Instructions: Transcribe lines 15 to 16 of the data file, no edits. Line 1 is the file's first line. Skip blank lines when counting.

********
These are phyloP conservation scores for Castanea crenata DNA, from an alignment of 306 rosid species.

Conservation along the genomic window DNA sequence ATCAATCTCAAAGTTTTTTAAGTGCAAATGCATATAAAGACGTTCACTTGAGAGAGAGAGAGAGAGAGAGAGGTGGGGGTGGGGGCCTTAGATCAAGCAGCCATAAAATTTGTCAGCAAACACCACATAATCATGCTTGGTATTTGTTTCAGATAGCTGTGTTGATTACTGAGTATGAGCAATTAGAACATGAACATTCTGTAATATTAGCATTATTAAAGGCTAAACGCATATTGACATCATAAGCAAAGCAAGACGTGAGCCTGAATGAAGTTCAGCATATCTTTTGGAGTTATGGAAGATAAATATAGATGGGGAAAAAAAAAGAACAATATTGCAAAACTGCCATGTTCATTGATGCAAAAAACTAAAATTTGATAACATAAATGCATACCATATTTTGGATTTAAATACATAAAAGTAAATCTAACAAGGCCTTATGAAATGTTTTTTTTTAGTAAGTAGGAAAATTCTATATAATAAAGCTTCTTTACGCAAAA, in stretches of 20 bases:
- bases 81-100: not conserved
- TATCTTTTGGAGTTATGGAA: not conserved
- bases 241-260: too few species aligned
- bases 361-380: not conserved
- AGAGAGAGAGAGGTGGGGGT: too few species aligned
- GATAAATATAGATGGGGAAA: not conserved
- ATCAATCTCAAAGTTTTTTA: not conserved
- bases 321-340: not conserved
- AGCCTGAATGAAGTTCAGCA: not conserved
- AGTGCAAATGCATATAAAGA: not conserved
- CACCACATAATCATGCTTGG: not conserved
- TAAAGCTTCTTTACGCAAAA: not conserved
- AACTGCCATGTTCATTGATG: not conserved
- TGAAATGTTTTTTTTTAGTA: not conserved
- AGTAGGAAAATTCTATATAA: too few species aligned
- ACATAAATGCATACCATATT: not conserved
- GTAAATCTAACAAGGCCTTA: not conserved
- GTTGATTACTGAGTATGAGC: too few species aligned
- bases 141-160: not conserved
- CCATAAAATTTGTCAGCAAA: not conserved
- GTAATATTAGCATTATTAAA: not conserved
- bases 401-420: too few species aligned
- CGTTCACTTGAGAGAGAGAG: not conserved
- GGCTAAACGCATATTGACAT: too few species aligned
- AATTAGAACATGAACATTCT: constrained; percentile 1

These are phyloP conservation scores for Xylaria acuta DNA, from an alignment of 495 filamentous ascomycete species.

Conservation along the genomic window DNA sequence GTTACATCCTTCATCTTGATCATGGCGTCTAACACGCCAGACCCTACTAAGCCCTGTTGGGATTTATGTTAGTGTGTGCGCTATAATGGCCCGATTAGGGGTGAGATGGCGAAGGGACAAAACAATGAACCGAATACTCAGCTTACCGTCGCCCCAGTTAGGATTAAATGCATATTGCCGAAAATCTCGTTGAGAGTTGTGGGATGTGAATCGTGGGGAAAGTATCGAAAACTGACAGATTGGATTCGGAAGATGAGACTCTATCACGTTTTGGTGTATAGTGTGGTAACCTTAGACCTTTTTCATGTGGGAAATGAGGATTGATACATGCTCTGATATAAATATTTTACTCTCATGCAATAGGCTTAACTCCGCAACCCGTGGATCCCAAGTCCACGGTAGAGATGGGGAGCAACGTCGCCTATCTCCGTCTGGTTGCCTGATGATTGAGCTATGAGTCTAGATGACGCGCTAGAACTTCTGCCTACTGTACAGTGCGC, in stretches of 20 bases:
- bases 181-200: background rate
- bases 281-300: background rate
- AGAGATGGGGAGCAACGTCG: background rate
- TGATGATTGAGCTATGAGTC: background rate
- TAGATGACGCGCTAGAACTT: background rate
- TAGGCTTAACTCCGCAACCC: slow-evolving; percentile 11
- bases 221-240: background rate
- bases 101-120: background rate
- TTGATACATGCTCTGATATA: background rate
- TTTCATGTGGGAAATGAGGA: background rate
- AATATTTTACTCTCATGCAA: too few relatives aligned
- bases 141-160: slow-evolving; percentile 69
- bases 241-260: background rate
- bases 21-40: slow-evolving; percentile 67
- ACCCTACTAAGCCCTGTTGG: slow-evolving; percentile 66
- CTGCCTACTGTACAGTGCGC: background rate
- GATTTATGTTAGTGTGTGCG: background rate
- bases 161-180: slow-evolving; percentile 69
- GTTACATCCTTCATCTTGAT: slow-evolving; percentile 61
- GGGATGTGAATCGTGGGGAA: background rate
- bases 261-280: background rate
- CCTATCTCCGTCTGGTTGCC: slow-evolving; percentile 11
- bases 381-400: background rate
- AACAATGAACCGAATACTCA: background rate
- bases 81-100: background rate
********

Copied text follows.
- AACTGCCATGTTCATTGATG: not conserved
- TGAAATGTTTTTTTTTAGTA: not conserved